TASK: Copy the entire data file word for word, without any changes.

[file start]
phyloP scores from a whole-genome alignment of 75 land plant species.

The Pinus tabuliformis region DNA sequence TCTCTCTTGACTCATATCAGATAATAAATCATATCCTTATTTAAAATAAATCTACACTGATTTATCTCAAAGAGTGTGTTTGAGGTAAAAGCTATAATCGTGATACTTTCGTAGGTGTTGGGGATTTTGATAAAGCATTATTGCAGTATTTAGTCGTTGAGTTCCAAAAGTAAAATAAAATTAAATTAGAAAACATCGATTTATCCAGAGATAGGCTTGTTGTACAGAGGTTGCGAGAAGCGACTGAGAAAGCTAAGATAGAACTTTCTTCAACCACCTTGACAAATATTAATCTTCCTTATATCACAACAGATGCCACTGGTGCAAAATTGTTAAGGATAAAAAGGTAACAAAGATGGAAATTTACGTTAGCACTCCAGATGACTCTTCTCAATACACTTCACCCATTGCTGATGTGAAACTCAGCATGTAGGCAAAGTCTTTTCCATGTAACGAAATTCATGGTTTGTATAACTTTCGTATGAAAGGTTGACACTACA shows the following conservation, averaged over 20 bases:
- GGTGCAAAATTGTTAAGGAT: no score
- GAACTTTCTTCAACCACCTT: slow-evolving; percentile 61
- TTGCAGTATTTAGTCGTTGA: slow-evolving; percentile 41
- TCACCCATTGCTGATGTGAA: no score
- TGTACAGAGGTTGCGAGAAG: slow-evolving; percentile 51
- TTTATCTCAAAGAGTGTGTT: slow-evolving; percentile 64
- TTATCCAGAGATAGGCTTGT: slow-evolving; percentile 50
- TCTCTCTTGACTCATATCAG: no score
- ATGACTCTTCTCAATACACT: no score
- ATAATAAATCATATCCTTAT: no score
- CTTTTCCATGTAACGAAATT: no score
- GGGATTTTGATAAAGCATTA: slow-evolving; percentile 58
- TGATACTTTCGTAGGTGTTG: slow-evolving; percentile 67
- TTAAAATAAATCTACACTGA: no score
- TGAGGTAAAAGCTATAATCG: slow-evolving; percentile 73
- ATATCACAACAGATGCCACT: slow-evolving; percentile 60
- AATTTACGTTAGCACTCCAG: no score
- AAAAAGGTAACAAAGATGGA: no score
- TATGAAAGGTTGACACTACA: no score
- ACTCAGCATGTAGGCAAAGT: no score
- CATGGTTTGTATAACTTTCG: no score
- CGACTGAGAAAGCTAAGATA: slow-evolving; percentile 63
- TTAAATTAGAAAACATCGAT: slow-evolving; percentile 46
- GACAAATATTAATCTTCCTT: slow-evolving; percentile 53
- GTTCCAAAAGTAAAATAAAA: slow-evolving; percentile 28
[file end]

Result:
phyloP scores from a whole-genome alignment of 75 land plant species.

The Pinus tabuliformis region DNA sequence TCTCTCTTGACTCATATCAGATAATAAATCATATCCTTATTTAAAATAAATCTACACTGATTTATCTCAAAGAGTGTGTTTGAGGTAAAAGCTATAATCGTGATACTTTCGTAGGTGTTGGGGATTTTGATAAAGCATTATTGCAGTATTTAGTCGTTGAGTTCCAAAAGTAAAATAAAATTAAATTAGAAAACATCGATTTATCCAGAGATAGGCTTGTTGTACAGAGGTTGCGAGAAGCGACTGAGAAAGCTAAGATAGAACTTTCTTCAACCACCTTGACAAATATTAATCTTCCTTATATCACAACAGATGCCACTGGTGCAAAATTGTTAAGGATAAAAAGGTAACAAAGATGGAAATTTACGTTAGCACTCCAGATGACTCTTCTCAATACACTTCACCCATTGCTGATGTGAAACTCAGCATGTAGGCAAAGTCTTTTCCATGTAACGAAATTCATGGTTTGTATAACTTTCGTATGAAAGGTTGACACTACA shows the following conservation, averaged over 20 bases:
- GGTGCAAAATTGTTAAGGAT: no score
- GAACTTTCTTCAACCACCTT: slow-evolving; percentile 61
- TTGCAGTATTTAGTCGTTGA: slow-evolving; percentile 41
- TCACCCATTGCTGATGTGAA: no score
- TGTACAGAGGTTGCGAGAAG: slow-evolving; percentile 51
- TTTATCTCAAAGAGTGTGTT: slow-evolving; percentile 64
- TTATCCAGAGATAGGCTTGT: slow-evolving; percentile 50
- TCTCTCTTGACTCATATCAG: no score
- ATGACTCTTCTCAATACACT: no score
- ATAATAAATCATATCCTTAT: no score
- CTTTTCCATGTAACGAAATT: no score
- GGGATTTTGATAAAGCATTA: slow-evolving; percentile 58
- TGATACTTTCGTAGGTGTTG: slow-evolving; percentile 67
- TTAAAATAAATCTACACTGA: no score
- TGAGGTAAAAGCTATAATCG: slow-evolving; percentile 73
- ATATCACAACAGATGCCACT: slow-evolving; percentile 60
- AATTTACGTTAGCACTCCAG: no score
- AAAAAGGTAACAAAGATGGA: no score
- TATGAAAGGTTGACACTACA: no score
- ACTCAGCATGTAGGCAAAGT: no score
- CATGGTTTGTATAACTTTCG: no score
- CGACTGAGAAAGCTAAGATA: slow-evolving; percentile 63
- TTAAATTAGAAAACATCGAT: slow-evolving; percentile 46
- GACAAATATTAATCTTCCTT: slow-evolving; percentile 53
- GTTCCAAAAGTAAAATAAAA: slow-evolving; percentile 28